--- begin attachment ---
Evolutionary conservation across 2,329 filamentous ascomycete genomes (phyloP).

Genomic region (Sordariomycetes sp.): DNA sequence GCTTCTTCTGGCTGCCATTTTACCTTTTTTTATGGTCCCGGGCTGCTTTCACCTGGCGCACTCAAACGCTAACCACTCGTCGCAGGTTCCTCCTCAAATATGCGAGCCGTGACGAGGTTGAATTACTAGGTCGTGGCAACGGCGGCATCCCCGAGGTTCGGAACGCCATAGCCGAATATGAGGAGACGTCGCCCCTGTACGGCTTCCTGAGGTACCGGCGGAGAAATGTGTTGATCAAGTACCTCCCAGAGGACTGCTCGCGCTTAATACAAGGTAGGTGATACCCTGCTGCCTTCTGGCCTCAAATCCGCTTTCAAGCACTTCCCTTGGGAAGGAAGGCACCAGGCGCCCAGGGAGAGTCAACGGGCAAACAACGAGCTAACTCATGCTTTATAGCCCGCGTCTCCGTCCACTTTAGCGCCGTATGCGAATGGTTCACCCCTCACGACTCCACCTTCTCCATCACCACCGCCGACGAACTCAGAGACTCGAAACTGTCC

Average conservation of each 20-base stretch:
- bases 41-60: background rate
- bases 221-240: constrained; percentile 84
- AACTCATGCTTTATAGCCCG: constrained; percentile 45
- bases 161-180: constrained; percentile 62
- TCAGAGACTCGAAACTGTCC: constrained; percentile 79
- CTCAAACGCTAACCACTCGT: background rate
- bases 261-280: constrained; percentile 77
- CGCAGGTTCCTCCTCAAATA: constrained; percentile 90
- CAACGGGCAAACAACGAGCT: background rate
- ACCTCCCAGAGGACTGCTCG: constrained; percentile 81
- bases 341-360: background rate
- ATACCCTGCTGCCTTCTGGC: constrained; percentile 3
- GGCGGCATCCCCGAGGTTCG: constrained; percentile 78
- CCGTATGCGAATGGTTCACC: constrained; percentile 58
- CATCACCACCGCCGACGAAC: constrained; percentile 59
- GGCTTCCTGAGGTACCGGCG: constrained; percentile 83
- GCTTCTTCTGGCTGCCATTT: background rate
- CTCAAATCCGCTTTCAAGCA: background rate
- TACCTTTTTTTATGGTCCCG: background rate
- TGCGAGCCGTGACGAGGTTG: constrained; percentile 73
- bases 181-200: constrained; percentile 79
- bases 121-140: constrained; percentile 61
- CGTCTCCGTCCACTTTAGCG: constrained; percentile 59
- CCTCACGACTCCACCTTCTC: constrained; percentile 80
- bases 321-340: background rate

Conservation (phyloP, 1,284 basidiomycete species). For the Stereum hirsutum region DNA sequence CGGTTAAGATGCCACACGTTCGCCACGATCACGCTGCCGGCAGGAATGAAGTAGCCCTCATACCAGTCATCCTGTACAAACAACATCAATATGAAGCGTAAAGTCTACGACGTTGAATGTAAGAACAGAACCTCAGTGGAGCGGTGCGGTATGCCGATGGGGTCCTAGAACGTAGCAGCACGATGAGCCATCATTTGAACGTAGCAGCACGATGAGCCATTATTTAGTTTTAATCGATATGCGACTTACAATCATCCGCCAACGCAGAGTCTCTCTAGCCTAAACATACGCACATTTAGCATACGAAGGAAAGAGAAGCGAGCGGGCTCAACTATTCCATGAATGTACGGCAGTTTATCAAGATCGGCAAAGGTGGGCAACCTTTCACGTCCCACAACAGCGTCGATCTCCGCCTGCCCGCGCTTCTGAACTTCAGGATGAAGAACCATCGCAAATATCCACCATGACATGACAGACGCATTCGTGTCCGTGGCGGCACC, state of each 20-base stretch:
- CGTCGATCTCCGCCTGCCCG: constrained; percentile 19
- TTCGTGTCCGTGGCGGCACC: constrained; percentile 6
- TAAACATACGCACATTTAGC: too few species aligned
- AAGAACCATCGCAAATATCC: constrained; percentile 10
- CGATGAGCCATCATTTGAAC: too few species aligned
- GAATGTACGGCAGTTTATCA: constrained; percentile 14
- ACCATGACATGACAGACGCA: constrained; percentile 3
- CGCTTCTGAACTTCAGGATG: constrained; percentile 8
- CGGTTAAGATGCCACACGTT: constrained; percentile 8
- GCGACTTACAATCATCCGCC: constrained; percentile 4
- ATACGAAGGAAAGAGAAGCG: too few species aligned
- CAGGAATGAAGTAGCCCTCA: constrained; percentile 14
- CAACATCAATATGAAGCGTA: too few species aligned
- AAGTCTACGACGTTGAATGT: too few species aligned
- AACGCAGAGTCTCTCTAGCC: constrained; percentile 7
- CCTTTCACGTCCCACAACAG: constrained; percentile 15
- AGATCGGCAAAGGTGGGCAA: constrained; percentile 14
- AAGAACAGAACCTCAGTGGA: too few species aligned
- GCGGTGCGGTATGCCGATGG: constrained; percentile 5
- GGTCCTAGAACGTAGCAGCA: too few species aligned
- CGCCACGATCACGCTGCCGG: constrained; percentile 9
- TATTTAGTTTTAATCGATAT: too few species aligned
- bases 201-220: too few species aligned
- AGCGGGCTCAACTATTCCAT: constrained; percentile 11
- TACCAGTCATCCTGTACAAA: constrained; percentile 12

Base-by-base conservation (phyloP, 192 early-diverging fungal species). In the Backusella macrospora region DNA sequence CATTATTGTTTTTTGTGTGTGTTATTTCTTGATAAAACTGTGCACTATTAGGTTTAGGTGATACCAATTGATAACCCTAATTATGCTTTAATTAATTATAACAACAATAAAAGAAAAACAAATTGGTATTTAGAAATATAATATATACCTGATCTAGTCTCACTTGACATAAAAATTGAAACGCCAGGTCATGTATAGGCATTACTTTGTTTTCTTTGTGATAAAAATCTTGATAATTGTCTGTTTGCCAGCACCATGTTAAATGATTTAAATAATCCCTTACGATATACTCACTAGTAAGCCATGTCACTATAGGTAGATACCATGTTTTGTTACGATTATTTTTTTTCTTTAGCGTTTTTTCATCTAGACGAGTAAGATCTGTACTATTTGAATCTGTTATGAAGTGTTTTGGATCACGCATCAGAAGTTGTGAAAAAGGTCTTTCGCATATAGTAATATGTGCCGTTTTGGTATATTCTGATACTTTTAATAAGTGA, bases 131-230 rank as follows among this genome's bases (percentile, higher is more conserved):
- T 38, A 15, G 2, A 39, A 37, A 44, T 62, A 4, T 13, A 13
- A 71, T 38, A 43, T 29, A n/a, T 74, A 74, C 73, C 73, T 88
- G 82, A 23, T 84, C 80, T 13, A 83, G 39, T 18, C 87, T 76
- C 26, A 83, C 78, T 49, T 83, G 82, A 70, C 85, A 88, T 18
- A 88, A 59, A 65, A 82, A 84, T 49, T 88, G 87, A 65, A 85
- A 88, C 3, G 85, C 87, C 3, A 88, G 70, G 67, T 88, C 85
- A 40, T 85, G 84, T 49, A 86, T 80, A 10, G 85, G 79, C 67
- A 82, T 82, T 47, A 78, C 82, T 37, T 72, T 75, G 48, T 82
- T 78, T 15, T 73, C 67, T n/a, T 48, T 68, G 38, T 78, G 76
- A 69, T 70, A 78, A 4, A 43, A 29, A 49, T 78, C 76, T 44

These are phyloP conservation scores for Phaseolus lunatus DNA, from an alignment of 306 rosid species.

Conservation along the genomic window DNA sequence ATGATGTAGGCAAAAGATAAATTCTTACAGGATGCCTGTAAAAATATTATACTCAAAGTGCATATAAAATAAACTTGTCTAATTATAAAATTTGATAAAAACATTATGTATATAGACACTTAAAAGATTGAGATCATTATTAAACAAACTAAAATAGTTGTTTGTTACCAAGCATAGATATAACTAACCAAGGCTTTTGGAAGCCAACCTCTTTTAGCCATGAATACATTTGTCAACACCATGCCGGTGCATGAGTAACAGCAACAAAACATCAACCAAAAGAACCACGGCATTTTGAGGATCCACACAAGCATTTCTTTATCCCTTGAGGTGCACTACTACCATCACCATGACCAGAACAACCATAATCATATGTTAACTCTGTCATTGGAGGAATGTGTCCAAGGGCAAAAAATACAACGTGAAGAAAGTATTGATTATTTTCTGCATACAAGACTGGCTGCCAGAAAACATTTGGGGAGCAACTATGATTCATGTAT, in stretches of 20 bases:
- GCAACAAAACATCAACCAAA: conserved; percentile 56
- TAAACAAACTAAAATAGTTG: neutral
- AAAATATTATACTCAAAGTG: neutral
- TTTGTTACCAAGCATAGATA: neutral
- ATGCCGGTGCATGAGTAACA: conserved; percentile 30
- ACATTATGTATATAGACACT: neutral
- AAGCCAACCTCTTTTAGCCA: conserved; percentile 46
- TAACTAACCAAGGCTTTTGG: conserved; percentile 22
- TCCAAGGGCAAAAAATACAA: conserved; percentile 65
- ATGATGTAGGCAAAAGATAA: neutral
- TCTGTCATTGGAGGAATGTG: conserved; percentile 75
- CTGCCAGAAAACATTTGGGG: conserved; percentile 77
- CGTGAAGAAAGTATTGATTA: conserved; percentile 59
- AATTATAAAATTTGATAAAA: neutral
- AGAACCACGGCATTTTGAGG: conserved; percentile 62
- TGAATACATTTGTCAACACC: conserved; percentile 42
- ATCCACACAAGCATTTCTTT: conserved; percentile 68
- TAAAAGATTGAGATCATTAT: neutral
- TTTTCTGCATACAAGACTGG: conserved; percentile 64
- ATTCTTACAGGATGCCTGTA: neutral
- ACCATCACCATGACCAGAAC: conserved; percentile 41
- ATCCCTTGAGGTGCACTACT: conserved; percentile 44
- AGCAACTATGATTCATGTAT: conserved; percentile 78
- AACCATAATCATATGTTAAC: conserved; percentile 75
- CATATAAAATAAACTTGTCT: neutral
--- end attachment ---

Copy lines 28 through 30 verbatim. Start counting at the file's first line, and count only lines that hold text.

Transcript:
- bases 321-340: background rate

Conservation (phyloP, 1,284 basidiomycete species). For the Stereum hirsutum region DNA sequence CGGTTAAGATGCCACACGTTCGCCACGATCACGCTGCCGGCAGGAATGAAGTAGCCCTCATACCAGTCATCCTGTACAAACAACATCAATATGAAGCGTAAAGTCTACGACGTTGAATGTAAGAACAGAACCTCAGTGGAGCGGTGCGGTATGCCGATGGGGTCCTAGAACGTAGCAGCACGATGAGCCATCATTTGAACGTAGCAGCACGATGAGCCATTATTTAGTTTTAATCGATATGCGACTTACAATCATCCGCCAACGCAGAGTCTCTCTAGCCTAAACATACGCACATTTAGCATACGAAGGAAAGAGAAGCGAGCGGGCTCAACTATTCCATGAATGTACGGCAGTTTATCAAGATCGGCAAAGGTGGGCAACCTTTCACGTCCCACAACAGCGTCGATCTCCGCCTGCCCGCGCTTCTGAACTTCAGGATGAAGAACCATCGCAAATATCCACCATGACATGACAGACGCATTCGTGTCCGTGGCGGCACC, state of each 20-base stretch:
- CGTCGATCTCCGCCTGCCCG: constrained; percentile 19